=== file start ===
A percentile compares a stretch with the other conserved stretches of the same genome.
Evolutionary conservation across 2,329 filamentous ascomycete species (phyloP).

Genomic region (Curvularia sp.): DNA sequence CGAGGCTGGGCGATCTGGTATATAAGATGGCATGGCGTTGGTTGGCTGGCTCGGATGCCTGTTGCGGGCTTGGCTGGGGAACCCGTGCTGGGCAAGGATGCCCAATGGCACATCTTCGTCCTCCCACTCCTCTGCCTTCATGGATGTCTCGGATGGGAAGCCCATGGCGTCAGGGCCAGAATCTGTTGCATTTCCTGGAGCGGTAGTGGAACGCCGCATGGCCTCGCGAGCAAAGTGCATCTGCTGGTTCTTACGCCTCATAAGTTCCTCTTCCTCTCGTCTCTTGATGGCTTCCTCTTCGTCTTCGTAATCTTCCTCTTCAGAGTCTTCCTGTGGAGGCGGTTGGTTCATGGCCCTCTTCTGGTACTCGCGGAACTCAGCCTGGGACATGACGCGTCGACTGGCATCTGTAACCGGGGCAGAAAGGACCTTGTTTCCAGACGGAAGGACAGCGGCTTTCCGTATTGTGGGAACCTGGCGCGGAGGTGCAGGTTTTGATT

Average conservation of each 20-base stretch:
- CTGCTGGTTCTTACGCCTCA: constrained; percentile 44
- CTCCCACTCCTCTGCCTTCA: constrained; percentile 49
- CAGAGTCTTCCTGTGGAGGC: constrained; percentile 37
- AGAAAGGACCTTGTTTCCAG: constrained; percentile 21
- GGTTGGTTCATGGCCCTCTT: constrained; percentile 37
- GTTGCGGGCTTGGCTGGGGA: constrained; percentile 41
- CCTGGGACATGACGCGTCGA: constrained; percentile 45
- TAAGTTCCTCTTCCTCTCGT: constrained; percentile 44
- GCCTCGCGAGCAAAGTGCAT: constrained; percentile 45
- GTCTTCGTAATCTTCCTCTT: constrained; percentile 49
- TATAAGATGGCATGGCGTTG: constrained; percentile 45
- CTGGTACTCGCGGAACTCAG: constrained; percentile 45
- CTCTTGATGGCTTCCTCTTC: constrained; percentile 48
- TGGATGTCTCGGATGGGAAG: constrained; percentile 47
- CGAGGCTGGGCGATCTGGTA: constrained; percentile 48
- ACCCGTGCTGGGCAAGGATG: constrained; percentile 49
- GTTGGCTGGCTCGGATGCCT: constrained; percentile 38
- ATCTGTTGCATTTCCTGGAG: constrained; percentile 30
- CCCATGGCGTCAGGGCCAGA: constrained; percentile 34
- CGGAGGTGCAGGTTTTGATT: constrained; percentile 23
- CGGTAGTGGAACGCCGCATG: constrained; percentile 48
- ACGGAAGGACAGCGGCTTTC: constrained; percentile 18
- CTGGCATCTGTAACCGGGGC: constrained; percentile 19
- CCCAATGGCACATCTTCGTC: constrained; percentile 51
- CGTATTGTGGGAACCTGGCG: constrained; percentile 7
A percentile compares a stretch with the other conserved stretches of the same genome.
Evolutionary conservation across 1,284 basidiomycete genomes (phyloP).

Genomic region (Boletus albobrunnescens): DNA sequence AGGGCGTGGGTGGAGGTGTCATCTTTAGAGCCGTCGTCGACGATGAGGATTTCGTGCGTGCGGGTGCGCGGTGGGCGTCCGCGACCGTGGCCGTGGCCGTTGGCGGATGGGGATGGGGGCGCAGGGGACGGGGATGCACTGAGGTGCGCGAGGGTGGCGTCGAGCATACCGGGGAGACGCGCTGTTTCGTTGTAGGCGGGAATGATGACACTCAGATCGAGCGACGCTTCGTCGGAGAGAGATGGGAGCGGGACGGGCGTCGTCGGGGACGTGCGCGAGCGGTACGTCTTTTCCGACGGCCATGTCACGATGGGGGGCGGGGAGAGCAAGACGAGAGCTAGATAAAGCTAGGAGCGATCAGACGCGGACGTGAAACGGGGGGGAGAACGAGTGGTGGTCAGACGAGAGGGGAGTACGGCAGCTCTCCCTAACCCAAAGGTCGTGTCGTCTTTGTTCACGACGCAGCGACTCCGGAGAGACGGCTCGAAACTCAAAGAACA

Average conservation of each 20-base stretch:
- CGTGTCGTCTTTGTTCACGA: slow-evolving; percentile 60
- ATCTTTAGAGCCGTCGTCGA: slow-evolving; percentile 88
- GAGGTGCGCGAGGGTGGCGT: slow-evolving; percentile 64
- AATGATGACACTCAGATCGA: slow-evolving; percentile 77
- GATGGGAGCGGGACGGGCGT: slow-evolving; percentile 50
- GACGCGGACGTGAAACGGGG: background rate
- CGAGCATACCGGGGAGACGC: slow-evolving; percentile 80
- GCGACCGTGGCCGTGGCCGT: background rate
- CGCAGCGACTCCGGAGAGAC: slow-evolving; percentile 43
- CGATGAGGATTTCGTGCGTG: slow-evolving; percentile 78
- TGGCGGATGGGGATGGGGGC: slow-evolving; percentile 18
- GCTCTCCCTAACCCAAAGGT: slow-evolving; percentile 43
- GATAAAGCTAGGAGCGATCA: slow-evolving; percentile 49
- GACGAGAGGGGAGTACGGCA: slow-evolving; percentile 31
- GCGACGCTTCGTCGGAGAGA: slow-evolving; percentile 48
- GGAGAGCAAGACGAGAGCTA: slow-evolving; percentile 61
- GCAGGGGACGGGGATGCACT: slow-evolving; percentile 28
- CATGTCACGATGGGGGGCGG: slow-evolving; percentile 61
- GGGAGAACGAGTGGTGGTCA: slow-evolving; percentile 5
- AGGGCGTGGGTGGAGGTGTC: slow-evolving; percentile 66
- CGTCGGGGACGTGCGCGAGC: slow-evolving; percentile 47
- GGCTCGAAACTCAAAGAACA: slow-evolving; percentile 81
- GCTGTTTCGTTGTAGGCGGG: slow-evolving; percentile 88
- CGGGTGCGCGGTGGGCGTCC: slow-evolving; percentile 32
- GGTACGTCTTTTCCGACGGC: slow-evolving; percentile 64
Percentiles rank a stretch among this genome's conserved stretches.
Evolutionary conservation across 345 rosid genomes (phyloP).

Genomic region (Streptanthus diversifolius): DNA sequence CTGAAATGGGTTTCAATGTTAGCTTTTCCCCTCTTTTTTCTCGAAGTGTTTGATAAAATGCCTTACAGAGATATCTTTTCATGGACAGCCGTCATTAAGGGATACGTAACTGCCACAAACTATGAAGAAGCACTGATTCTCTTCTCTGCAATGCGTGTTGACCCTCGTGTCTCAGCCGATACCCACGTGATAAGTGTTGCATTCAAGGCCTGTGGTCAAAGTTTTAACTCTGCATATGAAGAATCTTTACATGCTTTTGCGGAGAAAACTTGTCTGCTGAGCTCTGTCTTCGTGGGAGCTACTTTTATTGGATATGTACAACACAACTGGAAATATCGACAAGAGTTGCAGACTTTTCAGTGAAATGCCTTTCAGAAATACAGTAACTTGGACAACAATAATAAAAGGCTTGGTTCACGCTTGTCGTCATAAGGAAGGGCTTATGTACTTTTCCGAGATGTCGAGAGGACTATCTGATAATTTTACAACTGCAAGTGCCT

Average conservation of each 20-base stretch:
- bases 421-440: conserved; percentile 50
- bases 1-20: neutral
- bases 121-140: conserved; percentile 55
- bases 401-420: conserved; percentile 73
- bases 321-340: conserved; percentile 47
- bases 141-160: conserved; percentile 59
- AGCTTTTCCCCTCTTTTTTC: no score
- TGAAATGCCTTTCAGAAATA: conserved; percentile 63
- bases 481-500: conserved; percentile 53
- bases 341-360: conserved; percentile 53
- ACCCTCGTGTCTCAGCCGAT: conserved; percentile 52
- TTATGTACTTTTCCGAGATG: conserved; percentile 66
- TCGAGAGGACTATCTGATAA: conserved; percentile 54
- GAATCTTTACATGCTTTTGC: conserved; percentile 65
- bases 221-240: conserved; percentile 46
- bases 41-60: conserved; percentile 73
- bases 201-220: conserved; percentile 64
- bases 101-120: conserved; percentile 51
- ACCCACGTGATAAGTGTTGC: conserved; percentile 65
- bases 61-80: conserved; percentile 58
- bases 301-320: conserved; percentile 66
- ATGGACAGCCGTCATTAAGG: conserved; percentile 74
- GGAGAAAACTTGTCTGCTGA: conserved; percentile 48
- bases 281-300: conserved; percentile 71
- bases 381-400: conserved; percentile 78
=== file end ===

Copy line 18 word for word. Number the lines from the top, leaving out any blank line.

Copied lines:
- TGGATGTCTCGGATGGGAAG: constrained; percentile 47